Weight, sedentary lifestyle, and heredity may lead to varicose veins. But so does your diet. Here’s what to eat to keep your veins healthy.
If you have varicose veins or are at risk of developing them, you’ve likely been told to exercise, lose weight, and wear compression stockings to ease their uncomfortable side effects. Such measures could also prevent their development. But you may not be aware that your diet factors prominently in keeping your veins healthy, as well.
Varicose veins indicate your veins are not functioning properly. Instead of returning blood to the heart from the extremities, valves inside the veins weaken, allowing blood to pool. As pressure from the overflow of blood builds, the vein wall pops out from under the skin in the classic sign of a varicose vein. Foods that help maintain strong, flexible veins and good overall circulation ensure your veins stay in peak condition.
The Foods to Eat (and Avoid) for Better Vein Health
Choosing foods essential for vein health is easy once you know some basic guidelines. When you shop for groceries, keep these rules in mind.
b>Pick Colorful Fruits & Vegetables. Richly hued fruits and vegetables like broccoli, avocados, asparagus, spinach, cherries, papayas, and blackberries contain inflammation-fighting bioflavonoids. These foods provide antioxidant properties, as well. By reducing inflammation and swelling, bioflavonoids strengthen veins and prevent the formation of varicose veins. Fruits and vegetables are packed with fiber, which aids in digestion. Too little fiber in your diet causes constipation that strains the veins in the legs and abdomen.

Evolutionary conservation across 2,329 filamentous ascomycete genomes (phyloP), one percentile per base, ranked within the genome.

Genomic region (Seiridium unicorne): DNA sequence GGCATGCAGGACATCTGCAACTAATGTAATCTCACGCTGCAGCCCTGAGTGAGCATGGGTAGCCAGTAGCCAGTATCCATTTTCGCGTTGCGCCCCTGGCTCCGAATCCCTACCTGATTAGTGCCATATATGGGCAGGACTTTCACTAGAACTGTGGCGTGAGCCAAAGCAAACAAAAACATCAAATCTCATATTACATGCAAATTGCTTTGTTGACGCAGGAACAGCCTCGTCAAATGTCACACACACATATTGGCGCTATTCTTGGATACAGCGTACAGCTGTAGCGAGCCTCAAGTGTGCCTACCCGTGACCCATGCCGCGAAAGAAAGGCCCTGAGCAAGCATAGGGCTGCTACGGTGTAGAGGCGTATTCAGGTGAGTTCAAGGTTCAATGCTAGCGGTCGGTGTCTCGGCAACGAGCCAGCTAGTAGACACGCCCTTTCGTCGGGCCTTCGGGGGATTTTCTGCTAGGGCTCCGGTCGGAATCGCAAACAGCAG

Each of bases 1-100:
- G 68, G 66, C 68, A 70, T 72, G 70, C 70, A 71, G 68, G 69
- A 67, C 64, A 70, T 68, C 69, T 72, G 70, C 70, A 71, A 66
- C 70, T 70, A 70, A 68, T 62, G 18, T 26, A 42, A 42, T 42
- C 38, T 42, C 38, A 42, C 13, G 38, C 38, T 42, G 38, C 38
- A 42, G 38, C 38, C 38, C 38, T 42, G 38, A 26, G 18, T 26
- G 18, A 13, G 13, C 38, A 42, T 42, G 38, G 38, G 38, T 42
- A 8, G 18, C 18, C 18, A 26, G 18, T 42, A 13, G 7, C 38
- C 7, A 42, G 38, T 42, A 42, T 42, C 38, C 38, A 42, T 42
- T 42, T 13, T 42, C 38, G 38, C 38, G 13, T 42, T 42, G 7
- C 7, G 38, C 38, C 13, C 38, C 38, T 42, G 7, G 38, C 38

Think a bit outside the box when picking your produce. Beetroot juice, for one, contains a substance, betacyanin, that protect blood vessels from damage. Ginger is another powerful anti-inflammatory that reduces fibrin in the blood vessels. Too much fibrin hardens the veins and may lead to varicose veins.
Drink Water. Dehydrated veins lead to poor circulation. To keep blood flowing, drink plenty of water throughout the day, and avoid dairy products, sugar-laden sodas, and alcohol.
Throw Away the Salt Shaker. A high sodium diet is bad for many reasons — hypertension, for example — but it’s also damaging to the veins. Salt increases water retention, which, in turn, adds extra pressure on already overworked veins. Packaged foods and overly processed foods like hot dogs, pizza, pickles, and canned items are typically loaded with salt. If you’re unsure of the sodium content, carefully read the label for the amount of salt contained in the item. The American Heart Association recommends a daily sodium intake between 1,500 and 2,300 milligrams, with a goal of reaching the lower end.
Treating Varicose Veins
Although diet plays an important role in our vein fitness, the only current method to completely eliminate varicose veins is through one of several minimally invasive surgical procedures. At the Desert Vein Institute, we offer a wide variety of treatment options. We’ll also create an exercise and meal plan that will keep your veins healthy. Contact our office today for an appointment.